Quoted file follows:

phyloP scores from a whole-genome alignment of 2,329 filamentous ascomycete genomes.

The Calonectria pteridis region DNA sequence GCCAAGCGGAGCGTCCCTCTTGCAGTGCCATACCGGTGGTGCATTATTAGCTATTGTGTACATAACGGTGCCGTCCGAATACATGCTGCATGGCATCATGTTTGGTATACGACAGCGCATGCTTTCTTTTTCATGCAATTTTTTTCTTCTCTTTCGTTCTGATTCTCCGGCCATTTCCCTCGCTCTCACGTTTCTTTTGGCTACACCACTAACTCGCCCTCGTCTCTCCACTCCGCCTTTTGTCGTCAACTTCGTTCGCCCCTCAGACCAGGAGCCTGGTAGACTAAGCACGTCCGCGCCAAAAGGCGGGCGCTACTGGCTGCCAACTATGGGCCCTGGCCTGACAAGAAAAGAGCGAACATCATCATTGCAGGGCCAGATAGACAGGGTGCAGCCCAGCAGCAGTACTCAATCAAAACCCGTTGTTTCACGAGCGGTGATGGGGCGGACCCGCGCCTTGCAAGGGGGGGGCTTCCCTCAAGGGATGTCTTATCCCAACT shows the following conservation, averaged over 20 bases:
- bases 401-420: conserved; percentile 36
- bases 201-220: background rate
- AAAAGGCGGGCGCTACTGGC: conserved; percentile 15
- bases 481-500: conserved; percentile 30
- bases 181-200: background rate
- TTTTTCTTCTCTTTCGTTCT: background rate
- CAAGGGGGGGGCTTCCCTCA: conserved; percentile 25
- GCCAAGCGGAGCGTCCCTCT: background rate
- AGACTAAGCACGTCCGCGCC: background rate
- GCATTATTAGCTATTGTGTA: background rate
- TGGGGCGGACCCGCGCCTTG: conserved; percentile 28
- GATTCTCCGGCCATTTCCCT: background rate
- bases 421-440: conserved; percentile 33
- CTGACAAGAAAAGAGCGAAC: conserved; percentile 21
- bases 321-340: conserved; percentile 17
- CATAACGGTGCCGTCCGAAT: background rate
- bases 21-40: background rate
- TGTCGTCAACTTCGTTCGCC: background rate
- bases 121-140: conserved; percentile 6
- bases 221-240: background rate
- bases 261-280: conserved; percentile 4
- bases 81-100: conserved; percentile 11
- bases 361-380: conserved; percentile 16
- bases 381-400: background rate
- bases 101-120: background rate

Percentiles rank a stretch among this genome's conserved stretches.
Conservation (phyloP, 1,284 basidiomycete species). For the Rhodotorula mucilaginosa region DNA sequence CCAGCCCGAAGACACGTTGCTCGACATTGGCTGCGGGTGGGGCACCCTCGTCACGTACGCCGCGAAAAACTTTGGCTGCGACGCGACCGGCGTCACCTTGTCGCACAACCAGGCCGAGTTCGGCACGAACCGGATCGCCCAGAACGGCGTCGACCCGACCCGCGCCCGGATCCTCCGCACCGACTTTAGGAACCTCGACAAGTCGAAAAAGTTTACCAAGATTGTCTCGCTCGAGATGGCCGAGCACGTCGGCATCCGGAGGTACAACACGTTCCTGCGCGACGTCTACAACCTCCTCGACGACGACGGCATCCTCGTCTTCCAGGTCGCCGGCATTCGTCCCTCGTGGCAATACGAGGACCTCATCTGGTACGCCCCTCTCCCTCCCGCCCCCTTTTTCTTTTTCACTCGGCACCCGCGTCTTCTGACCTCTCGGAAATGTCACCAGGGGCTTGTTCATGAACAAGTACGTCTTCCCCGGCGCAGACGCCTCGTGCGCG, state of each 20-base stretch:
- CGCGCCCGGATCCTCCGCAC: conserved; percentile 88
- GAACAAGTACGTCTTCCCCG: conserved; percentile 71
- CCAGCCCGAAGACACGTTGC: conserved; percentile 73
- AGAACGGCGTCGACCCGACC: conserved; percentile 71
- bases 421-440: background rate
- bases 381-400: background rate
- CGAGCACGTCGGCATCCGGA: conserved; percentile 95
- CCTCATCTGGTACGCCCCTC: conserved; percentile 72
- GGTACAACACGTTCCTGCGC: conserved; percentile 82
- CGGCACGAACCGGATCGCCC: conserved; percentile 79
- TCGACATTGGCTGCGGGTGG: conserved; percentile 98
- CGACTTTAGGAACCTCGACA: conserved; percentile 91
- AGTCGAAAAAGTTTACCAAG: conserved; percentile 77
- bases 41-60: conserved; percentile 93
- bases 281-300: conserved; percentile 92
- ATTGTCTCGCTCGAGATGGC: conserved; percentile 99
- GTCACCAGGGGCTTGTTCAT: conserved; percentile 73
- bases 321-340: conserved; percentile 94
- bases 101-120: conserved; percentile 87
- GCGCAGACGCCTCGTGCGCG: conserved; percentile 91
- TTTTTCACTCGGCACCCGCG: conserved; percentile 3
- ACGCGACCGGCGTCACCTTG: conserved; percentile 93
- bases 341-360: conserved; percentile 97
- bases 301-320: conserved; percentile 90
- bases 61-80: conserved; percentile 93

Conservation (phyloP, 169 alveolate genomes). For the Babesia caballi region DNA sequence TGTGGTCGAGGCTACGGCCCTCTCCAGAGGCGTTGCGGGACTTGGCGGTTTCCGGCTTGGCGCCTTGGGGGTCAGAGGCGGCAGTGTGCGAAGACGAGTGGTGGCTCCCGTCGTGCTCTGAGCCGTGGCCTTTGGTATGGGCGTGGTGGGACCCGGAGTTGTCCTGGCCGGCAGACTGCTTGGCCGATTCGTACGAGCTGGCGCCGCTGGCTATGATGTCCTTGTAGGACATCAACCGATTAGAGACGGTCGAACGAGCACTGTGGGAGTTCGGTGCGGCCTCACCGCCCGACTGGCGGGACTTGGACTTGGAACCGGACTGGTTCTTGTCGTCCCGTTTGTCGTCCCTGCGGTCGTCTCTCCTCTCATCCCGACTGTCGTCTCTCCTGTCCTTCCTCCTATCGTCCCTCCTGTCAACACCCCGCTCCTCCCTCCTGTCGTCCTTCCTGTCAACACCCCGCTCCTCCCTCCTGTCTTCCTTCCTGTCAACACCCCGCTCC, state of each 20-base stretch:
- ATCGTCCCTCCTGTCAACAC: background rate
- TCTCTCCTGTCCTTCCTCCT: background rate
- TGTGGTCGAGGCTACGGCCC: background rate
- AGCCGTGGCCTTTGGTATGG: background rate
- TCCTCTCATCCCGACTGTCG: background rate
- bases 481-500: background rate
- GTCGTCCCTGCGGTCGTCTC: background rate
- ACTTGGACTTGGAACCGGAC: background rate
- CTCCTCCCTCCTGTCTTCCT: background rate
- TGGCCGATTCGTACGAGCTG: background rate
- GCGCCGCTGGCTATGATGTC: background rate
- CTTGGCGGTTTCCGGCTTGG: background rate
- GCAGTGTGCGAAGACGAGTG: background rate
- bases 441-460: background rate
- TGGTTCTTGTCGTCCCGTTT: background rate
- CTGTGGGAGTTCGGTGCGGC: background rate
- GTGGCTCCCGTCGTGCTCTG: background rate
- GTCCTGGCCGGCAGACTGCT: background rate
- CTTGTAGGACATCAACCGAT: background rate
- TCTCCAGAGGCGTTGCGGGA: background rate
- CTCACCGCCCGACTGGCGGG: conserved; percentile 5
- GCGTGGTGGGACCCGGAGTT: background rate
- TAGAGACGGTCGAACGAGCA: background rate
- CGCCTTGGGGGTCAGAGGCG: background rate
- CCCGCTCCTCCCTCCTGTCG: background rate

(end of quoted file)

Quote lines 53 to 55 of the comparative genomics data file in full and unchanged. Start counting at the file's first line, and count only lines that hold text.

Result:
- bases 301-320: conserved; percentile 90
- bases 61-80: conserved; percentile 93

Conservation (phyloP, 169 alveolate genomes). For the Babesia caballi region DNA sequence TGTGGTCGAGGCTACGGCCCTCTCCAGAGGCGTTGCGGGACTTGGCGGTTTCCGGCTTGGCGCCTTGGGGGTCAGAGGCGGCAGTGTGCGAAGACGAGTGGTGGCTCCCGTCGTGCTCTGAGCCGTGGCCTTTGGTATGGGCGTGGTGGGACCCGGAGTTGTCCTGGCCGGCAGACTGCTTGGCCGATTCGTACGAGCTGGCGCCGCTGGCTATGATGTCCTTGTAGGACATCAACCGATTAGAGACGGTCGAACGAGCACTGTGGGAGTTCGGTGCGGCCTCACCGCCCGACTGGCGGGACTTGGACTTGGAACCGGACTGGTTCTTGTCGTCCCGTTTGTCGTCCCTGCGGTCGTCTCTCCTCTCATCCCGACTGTCGTCTCTCCTGTCCTTCCTCCTATCGTCCCTCCTGTCAACACCCCGCTCCTCCCTCCTGTCGTCCTTCCTGTCAACACCCCGCTCCTCCCTCCTGTCTTCCTTCCTGTCAACACCCCGCTCC, state of each 20-base stretch: